A study, conducted by the University of Chicago Medical Centre, discovered a link between sleep loss and a decreased ability to resist high-fat snack foods.
The research demonstrated how sleep-deprived participants displayed elevated levels of a chemical called endocannabinoid; this chemical signal enhances the pleasure of eating snack foods, and leads to an increased calorie intake.
“We found that sleep restriction boosts a signal that may increase the hedonic aspect of food intake, the pleasure and satisfaction gained from eating,” said Erin Hanlon, a research associate in endocrinology, diabetes and metabolism at the University of Chicago.
“Sleep restriction seems to augment the endocannabinoid system, the same system targeted by the active ingredient of marijuana, to enhance the desire for food intake.”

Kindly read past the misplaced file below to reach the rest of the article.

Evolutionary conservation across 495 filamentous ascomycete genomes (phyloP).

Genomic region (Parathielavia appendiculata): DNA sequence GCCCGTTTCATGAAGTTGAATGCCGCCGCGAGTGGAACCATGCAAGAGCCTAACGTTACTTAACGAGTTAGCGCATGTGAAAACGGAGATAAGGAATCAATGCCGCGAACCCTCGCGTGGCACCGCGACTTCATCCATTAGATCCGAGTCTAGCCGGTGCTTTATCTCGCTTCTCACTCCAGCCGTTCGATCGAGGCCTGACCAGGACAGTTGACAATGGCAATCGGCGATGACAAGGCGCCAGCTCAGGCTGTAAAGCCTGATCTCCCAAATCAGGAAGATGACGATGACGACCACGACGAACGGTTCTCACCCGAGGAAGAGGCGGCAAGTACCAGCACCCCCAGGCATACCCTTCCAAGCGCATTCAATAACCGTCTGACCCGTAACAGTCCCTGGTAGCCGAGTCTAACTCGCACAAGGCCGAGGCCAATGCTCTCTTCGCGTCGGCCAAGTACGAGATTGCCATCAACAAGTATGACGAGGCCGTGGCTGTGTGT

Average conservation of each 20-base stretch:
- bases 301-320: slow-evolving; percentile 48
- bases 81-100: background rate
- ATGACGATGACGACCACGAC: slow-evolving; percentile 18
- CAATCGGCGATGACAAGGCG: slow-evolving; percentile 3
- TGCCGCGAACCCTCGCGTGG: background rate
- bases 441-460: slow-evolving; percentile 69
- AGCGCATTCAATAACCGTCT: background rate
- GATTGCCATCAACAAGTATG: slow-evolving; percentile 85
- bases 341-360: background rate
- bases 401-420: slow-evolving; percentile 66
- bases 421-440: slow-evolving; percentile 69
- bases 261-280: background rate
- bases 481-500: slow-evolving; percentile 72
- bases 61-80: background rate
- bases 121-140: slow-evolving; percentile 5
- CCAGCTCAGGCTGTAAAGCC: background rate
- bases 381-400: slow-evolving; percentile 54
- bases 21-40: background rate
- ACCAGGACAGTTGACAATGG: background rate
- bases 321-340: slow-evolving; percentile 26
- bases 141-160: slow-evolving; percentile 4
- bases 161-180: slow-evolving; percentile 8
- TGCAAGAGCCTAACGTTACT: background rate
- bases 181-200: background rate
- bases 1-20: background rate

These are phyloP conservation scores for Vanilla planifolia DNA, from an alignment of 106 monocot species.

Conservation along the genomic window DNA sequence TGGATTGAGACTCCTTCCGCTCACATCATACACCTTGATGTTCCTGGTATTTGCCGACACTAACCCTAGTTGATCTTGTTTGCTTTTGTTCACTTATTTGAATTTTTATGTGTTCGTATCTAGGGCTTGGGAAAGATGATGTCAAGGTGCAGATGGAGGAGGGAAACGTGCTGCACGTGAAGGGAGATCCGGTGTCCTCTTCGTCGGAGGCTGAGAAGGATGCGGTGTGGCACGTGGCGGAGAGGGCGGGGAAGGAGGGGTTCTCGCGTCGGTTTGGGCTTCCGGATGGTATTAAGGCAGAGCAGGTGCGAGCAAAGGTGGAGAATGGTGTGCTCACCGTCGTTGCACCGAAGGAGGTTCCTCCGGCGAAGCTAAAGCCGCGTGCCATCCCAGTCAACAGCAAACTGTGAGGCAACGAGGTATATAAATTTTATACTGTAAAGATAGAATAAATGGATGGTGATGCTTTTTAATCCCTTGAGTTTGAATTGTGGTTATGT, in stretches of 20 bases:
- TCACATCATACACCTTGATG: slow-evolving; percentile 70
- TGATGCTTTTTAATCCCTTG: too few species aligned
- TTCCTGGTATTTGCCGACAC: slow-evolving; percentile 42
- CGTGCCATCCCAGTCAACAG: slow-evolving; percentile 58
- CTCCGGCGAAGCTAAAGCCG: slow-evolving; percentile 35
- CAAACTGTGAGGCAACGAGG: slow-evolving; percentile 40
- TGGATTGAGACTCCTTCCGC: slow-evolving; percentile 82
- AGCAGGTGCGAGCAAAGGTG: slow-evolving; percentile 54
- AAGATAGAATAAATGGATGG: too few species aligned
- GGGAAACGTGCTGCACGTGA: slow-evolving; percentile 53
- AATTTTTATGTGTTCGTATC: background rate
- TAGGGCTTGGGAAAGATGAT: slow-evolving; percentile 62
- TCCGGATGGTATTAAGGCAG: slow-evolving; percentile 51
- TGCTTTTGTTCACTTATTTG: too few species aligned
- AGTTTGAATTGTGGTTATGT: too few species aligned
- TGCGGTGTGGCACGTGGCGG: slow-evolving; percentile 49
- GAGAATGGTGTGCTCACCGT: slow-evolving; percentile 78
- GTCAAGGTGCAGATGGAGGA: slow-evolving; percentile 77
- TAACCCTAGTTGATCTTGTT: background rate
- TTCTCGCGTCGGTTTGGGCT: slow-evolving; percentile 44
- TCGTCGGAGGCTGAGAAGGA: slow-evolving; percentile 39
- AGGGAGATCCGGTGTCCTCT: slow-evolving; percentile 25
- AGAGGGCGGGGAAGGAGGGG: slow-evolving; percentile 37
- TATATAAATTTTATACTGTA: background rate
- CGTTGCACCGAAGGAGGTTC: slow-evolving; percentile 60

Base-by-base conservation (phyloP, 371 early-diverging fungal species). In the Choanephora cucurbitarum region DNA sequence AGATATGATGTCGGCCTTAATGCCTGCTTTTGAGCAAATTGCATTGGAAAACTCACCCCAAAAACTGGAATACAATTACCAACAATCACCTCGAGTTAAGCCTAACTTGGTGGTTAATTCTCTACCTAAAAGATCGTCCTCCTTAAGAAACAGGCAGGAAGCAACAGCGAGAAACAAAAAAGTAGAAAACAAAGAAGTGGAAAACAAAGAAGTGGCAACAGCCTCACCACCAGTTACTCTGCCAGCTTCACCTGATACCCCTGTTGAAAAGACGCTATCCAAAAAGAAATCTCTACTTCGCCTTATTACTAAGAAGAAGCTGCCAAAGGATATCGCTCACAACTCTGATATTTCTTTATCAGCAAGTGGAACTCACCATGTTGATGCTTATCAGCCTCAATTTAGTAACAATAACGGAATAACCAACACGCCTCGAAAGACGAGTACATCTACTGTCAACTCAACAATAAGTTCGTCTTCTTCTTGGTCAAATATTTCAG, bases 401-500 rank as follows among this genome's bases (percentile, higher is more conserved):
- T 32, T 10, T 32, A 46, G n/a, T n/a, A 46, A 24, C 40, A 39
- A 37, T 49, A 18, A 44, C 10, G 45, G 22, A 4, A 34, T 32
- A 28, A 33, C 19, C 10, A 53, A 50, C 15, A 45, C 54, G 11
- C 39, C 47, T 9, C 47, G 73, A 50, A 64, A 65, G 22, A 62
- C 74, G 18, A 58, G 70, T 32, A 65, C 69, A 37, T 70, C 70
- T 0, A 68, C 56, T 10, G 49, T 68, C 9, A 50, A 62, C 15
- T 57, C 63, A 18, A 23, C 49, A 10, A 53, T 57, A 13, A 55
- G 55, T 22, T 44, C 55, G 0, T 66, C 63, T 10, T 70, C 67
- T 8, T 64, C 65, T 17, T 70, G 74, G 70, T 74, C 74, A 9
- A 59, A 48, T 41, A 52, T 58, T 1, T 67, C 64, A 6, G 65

Participants in the study were provided with a meal that made up 90 per cent of their daily caloric needs, but less than two hours later, were unable to resist snacking on “highly palatable, rewarding” foods like biscuits, cakes and lollies.
“The energy costs of staying awake a few extra hours seem to be modest,” Hanlon explained, “but given the opportunity, the subjects in this study more than made up for it by bingeing on snacks, taking in more than 300 extra calories.
“Over time, that can cause significant weight gain.”
Text: Deirdre Fogarty, The Australian Women’s Weekly / Additional Reporting: Sean Tan